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The DHS Cannot Protect Our Borders, So They Have Decided To Take On the Weather

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Most agencies take decades before losing their focus and becoming irrelevant. Homeland Security is an exception. Is it time to shut it down?

FILE - In this Nov. 8, 2005, file photo, Inupiat hunter Karlin Itchoak coils the rope of a subsistence net after pulling in a beluga whale at Cape Nome near Nome, Alaska, at sunset. Global warming is rapidly turning America into a stormy and dangerous place, with rising seas and disasters upending lives from flood-stricken Florida to the wildfire-ravaged West, according to a new U.S. federal scientific report released Tuesday, May 6, 2014. Climate change's assorted harms "are expected to become increasingly disruptive across the nation throughout this century and beyond," the National Climate Assessment concluded. (AP Photo/Laurent Dick, File)

Well, they’ve done it! After only a decade in existence the Department of Homeland Security has given us a reason to wonder if it’s time to shut them down.

Appearing on a panel at the Rising Seas Summit, Caitlin Durkovich, Assistant Secretary for Infrastructure Protection at Homeland Security, said that protecting our infrastructure from the effects of climate change is rising on the agenda of the agency.

The agency that has proven it cannot protect our borders from being broached by tens of thousands of unaccompanied children has decided to focus on the weather.

FILE - In this Nov. 8, 2005, file photo, Inupiat hunter Karlin Itchoak coils the rope of a subsistence net after pulling in a beluga whale at Cape Nome near Nome, Alaska, at sunset. Global warming is rapidly turning America into a stormy and dangerous place, with rising seas and disasters upending lives from flood-stricken Florida to the wildfire-ravaged West, according to a new U.S. federal scientific report released Tuesday, May 6, 2014. Climate change's assorted harms "are expected to become increasingly disruptive across the nation throughout this century and beyond," the National Climate Assessment concluded. (AP Photo/Laurent Dick, File) FILE - In this Nov. 8, 2005, file photo, Inupiat hunter Karlin Itchoak coils the rope of a subsistence net after pulling in a beluga whale at Cape Nome near Nome, Alaska, at sunset. Global warming is rapidly turning America into a stormy and dangerous place, with rising seas and disasters upending lives from flood-stricken Florida to the wildfire-ravaged West, according to a new U.S. federal scientific report released Tuesday, May 6, 2014. Climate change's assorted harms "are expected to become increasingly disruptive across the nation throughout this century and beyond," the National Climate Assessment concluded. (AP Photo/Laurent Dick, File)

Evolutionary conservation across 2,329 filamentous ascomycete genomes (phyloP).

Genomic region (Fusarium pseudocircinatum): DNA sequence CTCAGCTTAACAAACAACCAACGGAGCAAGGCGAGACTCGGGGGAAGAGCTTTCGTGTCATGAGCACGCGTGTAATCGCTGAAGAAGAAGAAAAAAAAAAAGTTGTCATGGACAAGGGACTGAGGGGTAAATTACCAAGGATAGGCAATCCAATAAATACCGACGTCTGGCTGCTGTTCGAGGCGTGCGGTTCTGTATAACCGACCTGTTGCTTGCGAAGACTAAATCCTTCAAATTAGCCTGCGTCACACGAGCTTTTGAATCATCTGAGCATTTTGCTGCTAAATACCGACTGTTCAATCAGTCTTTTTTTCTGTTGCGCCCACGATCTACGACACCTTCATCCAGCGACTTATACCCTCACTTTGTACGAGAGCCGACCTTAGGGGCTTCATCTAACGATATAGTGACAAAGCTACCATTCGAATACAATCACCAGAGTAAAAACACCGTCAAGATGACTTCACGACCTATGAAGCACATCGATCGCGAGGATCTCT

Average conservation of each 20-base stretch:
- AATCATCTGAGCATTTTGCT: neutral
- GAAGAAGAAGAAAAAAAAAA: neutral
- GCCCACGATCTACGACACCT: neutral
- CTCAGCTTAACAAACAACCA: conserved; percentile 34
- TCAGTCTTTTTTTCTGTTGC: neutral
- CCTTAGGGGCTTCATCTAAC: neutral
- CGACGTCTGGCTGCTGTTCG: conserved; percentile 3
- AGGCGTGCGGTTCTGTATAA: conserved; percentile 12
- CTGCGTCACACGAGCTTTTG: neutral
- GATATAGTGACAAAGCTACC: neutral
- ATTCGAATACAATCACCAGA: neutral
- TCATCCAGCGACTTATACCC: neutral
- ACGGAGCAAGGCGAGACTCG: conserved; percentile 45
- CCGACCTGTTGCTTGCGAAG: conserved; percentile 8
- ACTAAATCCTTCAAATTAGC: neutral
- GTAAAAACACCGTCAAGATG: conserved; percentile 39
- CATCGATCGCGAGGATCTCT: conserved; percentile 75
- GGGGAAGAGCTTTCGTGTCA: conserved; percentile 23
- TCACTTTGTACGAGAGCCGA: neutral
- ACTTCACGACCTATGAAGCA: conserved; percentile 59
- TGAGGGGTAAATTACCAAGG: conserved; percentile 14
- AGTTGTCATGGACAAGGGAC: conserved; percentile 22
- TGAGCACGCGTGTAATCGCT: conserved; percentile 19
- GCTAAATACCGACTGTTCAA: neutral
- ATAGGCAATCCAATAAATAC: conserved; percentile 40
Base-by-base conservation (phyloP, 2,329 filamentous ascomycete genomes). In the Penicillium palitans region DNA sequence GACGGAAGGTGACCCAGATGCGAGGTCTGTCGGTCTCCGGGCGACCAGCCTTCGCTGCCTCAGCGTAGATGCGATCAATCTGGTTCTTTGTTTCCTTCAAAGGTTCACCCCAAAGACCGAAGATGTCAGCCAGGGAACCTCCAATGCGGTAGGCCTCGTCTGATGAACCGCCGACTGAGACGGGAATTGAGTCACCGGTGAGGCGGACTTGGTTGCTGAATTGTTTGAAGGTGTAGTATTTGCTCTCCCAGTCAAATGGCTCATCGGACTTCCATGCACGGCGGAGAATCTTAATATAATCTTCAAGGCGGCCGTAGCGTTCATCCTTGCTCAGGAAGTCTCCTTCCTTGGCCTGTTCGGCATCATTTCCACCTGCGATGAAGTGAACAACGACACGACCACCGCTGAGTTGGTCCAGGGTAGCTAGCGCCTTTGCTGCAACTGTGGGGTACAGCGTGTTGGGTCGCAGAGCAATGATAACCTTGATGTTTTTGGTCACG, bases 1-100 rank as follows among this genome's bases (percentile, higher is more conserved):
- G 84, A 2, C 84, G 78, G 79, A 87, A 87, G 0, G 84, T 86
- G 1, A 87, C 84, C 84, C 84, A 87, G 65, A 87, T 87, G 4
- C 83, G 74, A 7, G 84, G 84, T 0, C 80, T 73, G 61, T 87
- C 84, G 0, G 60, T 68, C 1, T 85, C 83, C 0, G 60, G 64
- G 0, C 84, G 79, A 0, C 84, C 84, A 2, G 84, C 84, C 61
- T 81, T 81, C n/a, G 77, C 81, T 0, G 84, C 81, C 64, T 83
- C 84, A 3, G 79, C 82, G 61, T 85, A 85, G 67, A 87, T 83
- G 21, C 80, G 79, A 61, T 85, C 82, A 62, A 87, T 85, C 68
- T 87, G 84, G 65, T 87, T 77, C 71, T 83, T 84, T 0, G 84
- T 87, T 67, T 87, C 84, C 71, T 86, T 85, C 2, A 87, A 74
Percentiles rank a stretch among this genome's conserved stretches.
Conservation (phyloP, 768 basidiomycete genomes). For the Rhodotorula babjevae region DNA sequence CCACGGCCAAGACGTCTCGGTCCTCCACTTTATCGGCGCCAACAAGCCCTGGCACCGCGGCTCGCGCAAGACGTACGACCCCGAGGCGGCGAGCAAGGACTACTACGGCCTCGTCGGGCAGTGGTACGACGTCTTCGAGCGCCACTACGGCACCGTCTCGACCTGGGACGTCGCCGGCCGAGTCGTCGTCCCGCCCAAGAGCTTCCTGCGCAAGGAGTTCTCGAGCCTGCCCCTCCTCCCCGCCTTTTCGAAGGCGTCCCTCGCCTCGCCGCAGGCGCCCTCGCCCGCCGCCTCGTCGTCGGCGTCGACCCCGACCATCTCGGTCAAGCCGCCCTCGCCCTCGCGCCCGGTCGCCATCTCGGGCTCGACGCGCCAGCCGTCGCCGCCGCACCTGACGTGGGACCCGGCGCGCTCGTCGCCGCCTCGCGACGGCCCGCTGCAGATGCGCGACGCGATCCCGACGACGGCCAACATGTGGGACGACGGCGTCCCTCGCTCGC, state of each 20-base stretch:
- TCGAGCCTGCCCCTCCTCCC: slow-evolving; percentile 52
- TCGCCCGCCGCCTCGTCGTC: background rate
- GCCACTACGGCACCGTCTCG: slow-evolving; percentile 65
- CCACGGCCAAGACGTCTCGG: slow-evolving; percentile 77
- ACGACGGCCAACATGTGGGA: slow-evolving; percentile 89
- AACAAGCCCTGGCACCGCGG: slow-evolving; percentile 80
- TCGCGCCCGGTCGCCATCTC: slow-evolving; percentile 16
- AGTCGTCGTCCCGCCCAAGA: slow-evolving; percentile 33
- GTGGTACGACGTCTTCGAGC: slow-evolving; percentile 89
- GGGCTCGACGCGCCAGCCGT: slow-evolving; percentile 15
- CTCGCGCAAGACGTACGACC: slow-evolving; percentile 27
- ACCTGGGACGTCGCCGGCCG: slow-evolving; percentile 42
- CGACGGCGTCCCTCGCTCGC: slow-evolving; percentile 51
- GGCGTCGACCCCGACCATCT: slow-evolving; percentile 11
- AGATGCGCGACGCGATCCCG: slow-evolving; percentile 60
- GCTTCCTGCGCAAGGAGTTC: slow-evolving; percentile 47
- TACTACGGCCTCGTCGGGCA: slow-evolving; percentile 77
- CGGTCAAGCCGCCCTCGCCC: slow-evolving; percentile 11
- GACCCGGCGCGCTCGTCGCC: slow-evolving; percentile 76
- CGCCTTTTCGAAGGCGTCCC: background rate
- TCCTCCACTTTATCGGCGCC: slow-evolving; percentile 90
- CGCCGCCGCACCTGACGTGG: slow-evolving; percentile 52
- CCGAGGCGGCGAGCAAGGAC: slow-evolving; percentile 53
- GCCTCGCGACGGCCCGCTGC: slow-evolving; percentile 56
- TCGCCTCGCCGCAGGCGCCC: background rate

The Department of Homeland Security was formed by an act of Congress in November 2002 in response to the terrorist bombings of Sept. 11, 2001. The purpose was to organize, in one agency, protection against further terrorist attacks. It was doomed from the beginning.

Typically, Congress overreached and included every organization having anything to do with protection within our borders. The Border Patrol and the National Immigration Service were a natural fit. Unfortunately, that is the one responsibility DHS has proven to be incapable of managing.

Additionally, the Coast Guard, the Secret Service, the Federal Emergency Management Agency, the Transportation Security Agency and 17 other agencies were cobbled together creating the third largest federal department.